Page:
When Jesus said,”Render to Caesar the things that are Caesar’s, and to God the things that are God’s” (Matt. 22:21), He established the principal that there is one realm of activity under the authority of civil government and another realm of activity under the direct authority of God. This distinction lead us to two principals:
This principal means that there should be no church control on the actions of civil government. This is generally a matter where both liberals and conservatives, Democrats and Republicans, in the United States today agree…one of the few things. Another support for this idea is the fact that in the New Testament there is no indication that the elders in the local churches have any responsibility in the local government or provincial or empire-wide government. Those governmental officials are always distinct from the elders of the New Testament churches. At one point in His ministry, Jesus Himself refused to assume any governmental role.
“Then one from the crowd said to Him,’Teacher, tell my brother to divide the inheritance with me.’ But He said to him,’Man, who made me a judge or an arbitrator over you?'” [Luke 12:13-14].
Jesus refused to take authority in a realm of civil government that had not been assigned to Him. If the church should not govern the state, this implies that various popes in the Middle Ages were wrong to attempt to assert authority over kings and emperors, or even the right to claim a right to select the emperor. These things came about as a result of failing to appreciate the distinction that Jesus made between the things that were Caesar’s and the things that were God’s.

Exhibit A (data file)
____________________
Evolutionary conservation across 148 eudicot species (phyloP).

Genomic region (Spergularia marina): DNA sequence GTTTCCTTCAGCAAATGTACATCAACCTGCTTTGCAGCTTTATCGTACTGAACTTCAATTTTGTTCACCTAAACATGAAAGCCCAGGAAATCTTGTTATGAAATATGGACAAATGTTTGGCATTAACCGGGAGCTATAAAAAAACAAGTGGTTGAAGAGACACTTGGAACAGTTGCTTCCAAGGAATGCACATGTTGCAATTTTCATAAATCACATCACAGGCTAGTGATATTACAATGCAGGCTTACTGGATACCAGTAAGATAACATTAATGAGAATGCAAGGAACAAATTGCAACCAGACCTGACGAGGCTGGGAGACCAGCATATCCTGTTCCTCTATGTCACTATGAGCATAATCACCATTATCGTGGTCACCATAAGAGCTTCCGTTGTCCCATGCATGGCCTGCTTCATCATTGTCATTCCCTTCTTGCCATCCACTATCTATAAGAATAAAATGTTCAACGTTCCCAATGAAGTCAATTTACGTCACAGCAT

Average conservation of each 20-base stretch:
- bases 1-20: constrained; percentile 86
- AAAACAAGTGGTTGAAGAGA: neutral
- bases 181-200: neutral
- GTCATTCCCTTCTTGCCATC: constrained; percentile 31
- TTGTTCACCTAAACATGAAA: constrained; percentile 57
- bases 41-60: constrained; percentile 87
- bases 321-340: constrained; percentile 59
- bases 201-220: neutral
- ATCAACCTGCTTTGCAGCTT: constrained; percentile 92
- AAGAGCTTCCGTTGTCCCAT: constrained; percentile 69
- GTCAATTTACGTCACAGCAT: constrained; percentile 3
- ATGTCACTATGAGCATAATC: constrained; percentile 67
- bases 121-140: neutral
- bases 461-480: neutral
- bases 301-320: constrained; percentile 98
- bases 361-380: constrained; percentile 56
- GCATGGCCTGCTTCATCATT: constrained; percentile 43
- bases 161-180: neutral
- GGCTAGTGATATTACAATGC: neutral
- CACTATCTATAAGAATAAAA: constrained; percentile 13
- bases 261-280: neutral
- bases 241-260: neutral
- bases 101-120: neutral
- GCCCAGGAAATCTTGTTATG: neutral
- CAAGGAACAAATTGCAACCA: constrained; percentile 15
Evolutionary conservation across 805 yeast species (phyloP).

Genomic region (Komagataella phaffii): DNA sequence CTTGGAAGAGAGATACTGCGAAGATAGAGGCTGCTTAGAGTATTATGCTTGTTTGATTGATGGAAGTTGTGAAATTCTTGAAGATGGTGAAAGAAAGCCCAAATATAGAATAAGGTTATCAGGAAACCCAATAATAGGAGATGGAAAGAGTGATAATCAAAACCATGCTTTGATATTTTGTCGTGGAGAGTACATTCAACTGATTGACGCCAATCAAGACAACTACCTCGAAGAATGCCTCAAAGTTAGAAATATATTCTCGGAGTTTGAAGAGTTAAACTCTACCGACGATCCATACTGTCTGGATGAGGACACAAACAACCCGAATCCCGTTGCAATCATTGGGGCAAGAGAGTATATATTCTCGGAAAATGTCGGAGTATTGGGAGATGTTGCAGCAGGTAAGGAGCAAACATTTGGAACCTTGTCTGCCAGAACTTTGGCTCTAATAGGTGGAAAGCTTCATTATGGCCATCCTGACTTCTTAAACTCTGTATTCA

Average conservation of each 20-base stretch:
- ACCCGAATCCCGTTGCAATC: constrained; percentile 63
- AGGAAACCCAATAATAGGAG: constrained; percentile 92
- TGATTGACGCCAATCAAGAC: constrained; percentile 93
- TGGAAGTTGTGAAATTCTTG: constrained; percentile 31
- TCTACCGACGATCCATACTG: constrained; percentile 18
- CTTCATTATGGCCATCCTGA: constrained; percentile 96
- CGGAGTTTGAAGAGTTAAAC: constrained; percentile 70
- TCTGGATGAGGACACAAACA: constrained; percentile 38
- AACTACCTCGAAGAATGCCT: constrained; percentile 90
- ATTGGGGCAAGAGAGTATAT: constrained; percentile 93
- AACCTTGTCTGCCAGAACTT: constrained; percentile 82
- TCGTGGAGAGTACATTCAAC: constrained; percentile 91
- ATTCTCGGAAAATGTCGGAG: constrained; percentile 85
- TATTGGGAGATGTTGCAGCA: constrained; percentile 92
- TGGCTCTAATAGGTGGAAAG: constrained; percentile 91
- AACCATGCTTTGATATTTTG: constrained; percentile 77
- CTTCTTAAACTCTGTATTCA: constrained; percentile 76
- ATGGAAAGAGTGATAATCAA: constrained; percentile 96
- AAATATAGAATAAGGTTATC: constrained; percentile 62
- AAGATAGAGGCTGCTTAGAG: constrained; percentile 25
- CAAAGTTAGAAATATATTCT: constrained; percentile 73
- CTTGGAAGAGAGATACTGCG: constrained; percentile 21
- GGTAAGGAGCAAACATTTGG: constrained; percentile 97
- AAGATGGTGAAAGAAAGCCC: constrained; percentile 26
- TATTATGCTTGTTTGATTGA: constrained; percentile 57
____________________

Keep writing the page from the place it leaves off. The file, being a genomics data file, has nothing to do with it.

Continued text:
The second principal is that civil government should not govern the things that are God’s. This principal implies that every nation should allow freedom of religion, by which every person is free to follow whatever religion he or she chooses. This principal is rightly protected in the First Amendment of the US Constitution, which says,”Congress shall make no law respecting an establishment of religion, or prohibiting the free exercise thereof.” Further support for the idea that government should not control the church…or synagogue or mosque…is found in the selection of church officers in the New Testament. The first apostles were chosen by Jesus, not by any Roman official. [Matt. 10:1-4]. The early church, not any government official, chose “seven men of good repute” to oversee the distribution of food to the needy. [Acts 6:3]. Paul gave qualifications for elders and deacons that would have to be evaluated by those within the church. [1 Tim. 3:1-13; Titus 1:3-9]. There was clearly no involvement by civil government, neither by local officials or the Roman Empire, in the selection of officials in the early church. Contrary to the nation of Israel in the Old Testament, the government of the church and the government of the state are different systems of government, and they have authority over different groups of people, for different purposes. The civil government should not rule the church or infringe on the church’s right to govern itself.
While civil government should not rule over the church and should not promote any religion over another, there is the question of whether civil government should give support to churches or to religion in general? Support would be the granting of tax-exempt status to churches. Another example would be government support for chaplains in the military and in US prisons. These actions seem to be appropriate for government as they flow from the government’s responsibility to “promote the general welfare” [US Constitution], or to promote the good of the nation as a whole. [Rom. 13:1-7]. As long as the opportunity is available for any religious group to take advantage of these benefits, it does not seem that the government is inappropriately favoring one religion over another. Sadly, some segments of American society have lost sight of the idea that churches are healthy for a society and should be encouraged.